Ettore Bastianini (1922-67) died prematurely at age 44 from throat cancer. A cruel death for anyone, but especially for a singer. He had a very dark voice that was strongest in it mid-range. Onstage his high notes were sometimes forced. On this recording he sounds great. Eri tu Bastianini
Cornell MacNeil (1922-20110 had a voice that while at its peak was a force of nature. He had a volcanic sound that produced cannon like high notes. Though his career was a long one, its first half was far superior to its second when a large wobble infected his sound. He gave 641 performances at the Met 104 of them as Rigoletto. Eri tu MacNeil
Piero Cappuccilli (1926-2005) made the bulk of his career in Europe. I heard him in Chicago where he was good, but not better than that. Remarkably, he gave only a solitary performance at the Met – Germont in La Traviata. Eri tu Cappuccilli
Sherrill Milnes (b 1935) gave 653 performances at the Met. While problems with pitch marred the last part of his career, at his peak he was a great baritone with a virile and dark sound ideally suited for Verdi. Eri tu Milnes
Renato Bruson (b 1936) was one of the leading Verdi baritones of the last quarter of the 20th century. Despite his fame and success in most of the world’s major opera houses, he only appeared 19 times at the Met. He had a ‘rough’ sound that nevertheless did not seem strained. He was a major artist whose rendition of the aria is first rate. Eri tu Bruson
Leo Nucci (b 1942) is another major Verdi baritone who at age 73 is still appearing in the big Verdi roles at houses as important as La Scala. Though this recording is about 35 years old, Nucci is still singing the role today – a gerontological wonder. Eri tu Nucci
Finally, here’s a baritone who is neither Italian nor American. Dmitri Hvorostovsky (b 1962) is probably the best Verdi baritone now active. He first received international acclaim when he won the 1989 BBC Cardiff Singer of the World competition beating Bryn Terfel. This recording was made during the competition when the baritone was 27 years old. His voice and interpretation are fully formed. It’s obvious that he was ready to conquer the operatic world. Eri tu Hvorostovsky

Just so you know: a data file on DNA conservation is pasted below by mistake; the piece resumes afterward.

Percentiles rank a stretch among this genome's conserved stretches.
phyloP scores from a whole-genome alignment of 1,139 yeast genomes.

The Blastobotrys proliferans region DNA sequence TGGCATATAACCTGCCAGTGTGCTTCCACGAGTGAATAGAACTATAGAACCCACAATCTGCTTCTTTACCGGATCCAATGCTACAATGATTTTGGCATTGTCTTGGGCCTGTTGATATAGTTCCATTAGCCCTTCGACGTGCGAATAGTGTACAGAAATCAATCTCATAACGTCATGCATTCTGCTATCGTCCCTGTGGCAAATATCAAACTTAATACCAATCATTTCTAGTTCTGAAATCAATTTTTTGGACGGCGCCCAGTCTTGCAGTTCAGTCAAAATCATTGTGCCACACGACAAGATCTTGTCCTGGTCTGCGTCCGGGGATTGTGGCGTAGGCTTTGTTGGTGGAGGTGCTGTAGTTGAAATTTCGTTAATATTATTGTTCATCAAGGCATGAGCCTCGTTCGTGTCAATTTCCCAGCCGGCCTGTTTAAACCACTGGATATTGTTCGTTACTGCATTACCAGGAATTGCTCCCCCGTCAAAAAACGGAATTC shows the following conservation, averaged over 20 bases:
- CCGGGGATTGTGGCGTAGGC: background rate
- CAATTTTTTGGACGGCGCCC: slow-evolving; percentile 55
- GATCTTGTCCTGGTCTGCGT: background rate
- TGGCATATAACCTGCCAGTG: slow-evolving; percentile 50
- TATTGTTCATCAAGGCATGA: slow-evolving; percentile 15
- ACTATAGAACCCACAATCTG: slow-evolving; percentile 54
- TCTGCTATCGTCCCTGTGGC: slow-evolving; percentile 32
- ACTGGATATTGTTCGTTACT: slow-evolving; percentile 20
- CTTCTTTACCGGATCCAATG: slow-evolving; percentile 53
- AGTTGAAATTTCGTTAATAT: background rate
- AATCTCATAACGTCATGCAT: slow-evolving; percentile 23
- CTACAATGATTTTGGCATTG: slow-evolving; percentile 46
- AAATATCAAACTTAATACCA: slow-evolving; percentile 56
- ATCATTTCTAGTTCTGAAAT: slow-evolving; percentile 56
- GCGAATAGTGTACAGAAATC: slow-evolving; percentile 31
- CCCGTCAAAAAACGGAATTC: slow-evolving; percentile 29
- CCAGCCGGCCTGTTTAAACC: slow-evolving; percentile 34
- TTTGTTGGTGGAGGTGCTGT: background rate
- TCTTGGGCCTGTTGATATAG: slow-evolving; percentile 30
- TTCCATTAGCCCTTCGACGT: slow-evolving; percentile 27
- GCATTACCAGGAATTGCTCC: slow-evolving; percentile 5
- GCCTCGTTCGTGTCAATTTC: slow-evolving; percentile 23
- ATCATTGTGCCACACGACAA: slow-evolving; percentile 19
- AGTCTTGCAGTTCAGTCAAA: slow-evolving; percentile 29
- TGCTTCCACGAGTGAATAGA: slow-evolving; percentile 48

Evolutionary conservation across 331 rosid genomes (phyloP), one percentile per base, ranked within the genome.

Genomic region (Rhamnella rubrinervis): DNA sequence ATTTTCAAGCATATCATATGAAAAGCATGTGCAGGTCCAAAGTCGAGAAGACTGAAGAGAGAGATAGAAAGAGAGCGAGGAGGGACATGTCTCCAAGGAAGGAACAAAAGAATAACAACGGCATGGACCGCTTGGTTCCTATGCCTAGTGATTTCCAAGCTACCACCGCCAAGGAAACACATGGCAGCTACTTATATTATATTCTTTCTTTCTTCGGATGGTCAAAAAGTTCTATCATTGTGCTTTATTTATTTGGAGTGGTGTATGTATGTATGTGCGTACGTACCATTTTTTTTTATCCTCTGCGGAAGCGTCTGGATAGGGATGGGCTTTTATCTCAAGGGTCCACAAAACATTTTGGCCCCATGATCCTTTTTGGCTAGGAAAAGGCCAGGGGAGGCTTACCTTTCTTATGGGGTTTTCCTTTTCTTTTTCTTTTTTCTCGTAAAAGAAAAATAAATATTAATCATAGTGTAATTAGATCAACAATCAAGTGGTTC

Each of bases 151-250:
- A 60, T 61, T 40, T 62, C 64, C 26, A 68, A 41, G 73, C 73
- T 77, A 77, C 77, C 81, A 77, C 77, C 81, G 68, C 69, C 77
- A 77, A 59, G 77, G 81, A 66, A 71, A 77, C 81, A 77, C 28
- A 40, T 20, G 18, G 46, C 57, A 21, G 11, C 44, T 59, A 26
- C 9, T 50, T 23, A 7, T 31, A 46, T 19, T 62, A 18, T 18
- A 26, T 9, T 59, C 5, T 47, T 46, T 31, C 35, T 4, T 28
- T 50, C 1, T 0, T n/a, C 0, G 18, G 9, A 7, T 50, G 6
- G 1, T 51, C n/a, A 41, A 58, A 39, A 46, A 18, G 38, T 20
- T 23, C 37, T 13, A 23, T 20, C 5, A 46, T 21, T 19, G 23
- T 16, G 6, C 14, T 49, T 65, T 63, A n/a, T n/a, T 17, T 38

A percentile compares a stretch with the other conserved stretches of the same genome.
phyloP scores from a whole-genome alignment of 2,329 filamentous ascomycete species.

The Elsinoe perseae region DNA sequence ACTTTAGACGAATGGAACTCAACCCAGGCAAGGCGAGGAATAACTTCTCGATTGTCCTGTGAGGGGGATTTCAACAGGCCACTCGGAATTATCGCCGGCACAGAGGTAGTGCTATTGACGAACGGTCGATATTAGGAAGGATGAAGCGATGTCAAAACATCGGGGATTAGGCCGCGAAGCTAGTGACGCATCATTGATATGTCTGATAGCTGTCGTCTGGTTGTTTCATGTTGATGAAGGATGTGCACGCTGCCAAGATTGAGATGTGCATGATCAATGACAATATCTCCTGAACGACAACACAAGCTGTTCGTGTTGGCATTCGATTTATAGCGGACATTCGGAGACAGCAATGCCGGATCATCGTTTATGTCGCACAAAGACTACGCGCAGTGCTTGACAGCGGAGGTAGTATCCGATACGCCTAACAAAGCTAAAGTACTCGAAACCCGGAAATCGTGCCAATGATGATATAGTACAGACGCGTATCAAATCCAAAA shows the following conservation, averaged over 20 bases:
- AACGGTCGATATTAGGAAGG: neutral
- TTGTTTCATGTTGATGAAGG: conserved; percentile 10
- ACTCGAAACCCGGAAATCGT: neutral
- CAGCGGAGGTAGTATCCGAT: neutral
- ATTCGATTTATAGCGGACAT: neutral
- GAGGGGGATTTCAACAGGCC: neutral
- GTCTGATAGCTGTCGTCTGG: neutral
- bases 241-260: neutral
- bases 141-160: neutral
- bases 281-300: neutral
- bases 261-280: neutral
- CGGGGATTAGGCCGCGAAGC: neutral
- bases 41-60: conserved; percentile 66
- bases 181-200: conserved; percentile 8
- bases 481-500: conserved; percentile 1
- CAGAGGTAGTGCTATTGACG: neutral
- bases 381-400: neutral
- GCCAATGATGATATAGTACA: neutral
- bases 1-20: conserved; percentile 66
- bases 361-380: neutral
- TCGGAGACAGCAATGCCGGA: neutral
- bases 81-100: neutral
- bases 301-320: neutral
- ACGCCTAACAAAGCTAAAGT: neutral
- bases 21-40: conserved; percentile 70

While I could have chosen many more fine readings of ‘Eri tu’, these 12 are enough to show what a great baritone can do with Verdi’s extraordinary aria.
Alzati! là tuo figlio
A te concedo riveder. Nell’ombra
E nel silenzio, là,
Il tuo rossore e l’onta mia nascondi.
Non è su lei, nel suo
Fragile petto che colpir degg’io.
Altro, ben altro sangue a terger dèssi
L’offesa! . . .
Il sangue tuo!
E lo trarrà il pugnale
Dallo sleal tuo core,
Delle lagrime mie vendicator!
Eri tu che macchiavi quell’anima,
La delizia dell’anima mia;
Che m’affidi e d’un tratto esecrabile
L’universo avveleni per me!
Traditor! che compensi in tal guisa
Dell’amico tuo primo la fé!
O dolcezze perdute! O memorie
D’un amplesso che l’essere india! . . .
Quando Amelia sì bella, sì candida
Sul mio seno brillava d’amor!
È finita, non siede che l’odio
E la morte nel vedovo cor!
O dolcezze perdute, o speranze d’amor!
Arise; there is your son,
I permit you to see him. In the darkness
and the silence, there,
hide your blushes and my shame.
It isn’t her, no, not her
Fragile breast that I must strike.
Another, fine, another’s blood must wipe away
The offense! . . .
And I will draw the dagger
From your treacherous heart,
The avenger of my tears!
It was you who tainted that soul,
The delight of my soul;
Who confided in me and in one condemnable instant
Poisoned the universe for me!
Traitor! In such a manner you repay
The faith of your former friend!
O lost delights! O memories
Of an embrace that rendered happiness! . . .
When Amelia so beautiful, so pure
On my breast shone with love!
It is finished, nothing remains but hatred
And death in my widower’s heart!
O lost delights, O hopes of love!